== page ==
Chances are this is a VINYL floor and not linoleum. But yes, the floor can not
be tiled over if it's a NOT a perimeter glue down.
To tile over a vinyl floor, it must be firmly glued (all over) to the concrete
and not curling at seems or edges. The floor should be stripped of wax,
grease, dirt or any other build up. Roughing up is only needed if the floor
still shines like the day it was new. You need to use a thinset recommended
for use over vinyl or mix standard thinset with latex additive (no water).
Advantages to leaving a _well glued_ vinyl floor on concrete: Not having to
strip the vinyl floor adhesive where application was excessive. The vinyl
floor is one of the best anti-fracture membranes one can have on a slab floor.
If you remove the vinyl floor and cracks are evident, you must use an
anti-fracture membrane to stop them from transmitting through the tile.
Disadvantages: Having to listen to every Tom, Dick & Harry who tells you it
Tom Dick and Harry and Susy have seen 1200 yr old floors that
are fine , have you seen a 20 yr old floor over linolium that IS
good , NO, YOU havnt ... Remember tile and concrete breathes out
moisture , plastic Doesnt. What happens when a big leak or flood
occurs. THEY HAPPEN... And long term over plastic well , you
make me laugh , Got yo money, so yo replace it in 10 yrs. Hack
Not only have I seen a 20+ year old floor tile set over vinyl, I placed it.
Still tight and crack free today!
If this were true, every shower pan set over a vinyl liner would have failed or
will soon fail. This is flawed logic.
If there is a leak or a flood bad enough to get under the vinyl floor and ruin
the bond, then you will have much more serious flood damage to worry about than
one loose tile floor.
I've seen one year old floors, set directly on slabs, that were failing. Any
floor that is not properly done, will fail (some faster than others). The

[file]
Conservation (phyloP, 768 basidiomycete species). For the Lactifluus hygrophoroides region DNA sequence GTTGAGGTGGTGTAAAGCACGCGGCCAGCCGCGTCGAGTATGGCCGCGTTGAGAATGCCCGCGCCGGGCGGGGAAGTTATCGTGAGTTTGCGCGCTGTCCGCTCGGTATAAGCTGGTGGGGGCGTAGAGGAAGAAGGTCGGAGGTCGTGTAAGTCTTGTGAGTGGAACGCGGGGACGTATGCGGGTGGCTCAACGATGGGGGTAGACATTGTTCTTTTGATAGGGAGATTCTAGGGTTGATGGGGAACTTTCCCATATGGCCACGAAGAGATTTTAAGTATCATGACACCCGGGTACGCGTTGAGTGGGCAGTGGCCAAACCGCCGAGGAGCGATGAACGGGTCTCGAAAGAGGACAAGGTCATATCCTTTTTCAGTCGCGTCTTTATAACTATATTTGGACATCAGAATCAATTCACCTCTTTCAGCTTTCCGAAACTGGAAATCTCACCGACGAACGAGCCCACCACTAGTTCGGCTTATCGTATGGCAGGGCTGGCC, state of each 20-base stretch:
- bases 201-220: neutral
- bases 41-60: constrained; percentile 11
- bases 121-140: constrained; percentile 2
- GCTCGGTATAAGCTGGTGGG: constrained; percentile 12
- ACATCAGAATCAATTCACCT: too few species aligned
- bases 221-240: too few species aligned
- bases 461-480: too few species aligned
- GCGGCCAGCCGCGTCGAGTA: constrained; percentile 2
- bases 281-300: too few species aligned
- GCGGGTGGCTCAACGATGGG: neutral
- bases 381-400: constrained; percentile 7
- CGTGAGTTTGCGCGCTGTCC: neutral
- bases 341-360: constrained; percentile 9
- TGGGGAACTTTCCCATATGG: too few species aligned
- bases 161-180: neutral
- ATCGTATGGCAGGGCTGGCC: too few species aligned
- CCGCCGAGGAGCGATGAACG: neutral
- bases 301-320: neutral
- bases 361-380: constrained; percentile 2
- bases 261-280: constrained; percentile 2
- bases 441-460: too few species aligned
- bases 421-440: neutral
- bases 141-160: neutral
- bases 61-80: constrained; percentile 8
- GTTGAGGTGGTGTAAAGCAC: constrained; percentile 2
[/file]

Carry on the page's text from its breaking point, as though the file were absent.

correct thinset, the mixing of the thinset, additives or no additives, correct
thinset application and the condition of the substrate all factor in.
A first timer who takes a "tile class" at a box store is risking much. One
simply can't learn all that is required in a two hour box store class. Yes,
there are hack tile setters and there are also good ones who know the craft
inside and out. To condem one who simply counters your advice is ignorant. I
stand by my orginal statement.
Heck, even Art James (like him or hate him, he knew his craft) would not just
blindly discount setting tile on vinyl over a slab. If the vinyl meets the
requirements, the job will last!
Of course. Our friend is talking out his rear end and using circular reasoning
to back up his flawed response. Not looking to start a flame war, but I would
like to share rational fact based responses and debunk those that are not based
upon good logic.
On Tue, 28 Oct 2003 00:03:20 -0600 (CST), firstname.lastname@example.org (mark
It's not on concrete and it's not twenty years old yet (about ten),
but my kitchen floor is ceramic tile on linoleum that was not removed
due to possible asbestos. It is showing absolutely no sign of
problems. The bathroom floor is the same except only four years old.
I have a vinyl floor in the kitchen and the tile installed has suggested laying
tile over it rather than taking it up and putting some kind of board down.
Said it would keep the floor lower and that the vinyl would act as a barrier in
case something spilled and went through the tile.
You know what would really save you money? Leave the vinyl in place and
don't install tile. The cost is merely $50 for my consulting fee. If the
installer will guarantee that you won't have a problem and you trust the
guarantee, go ahead.
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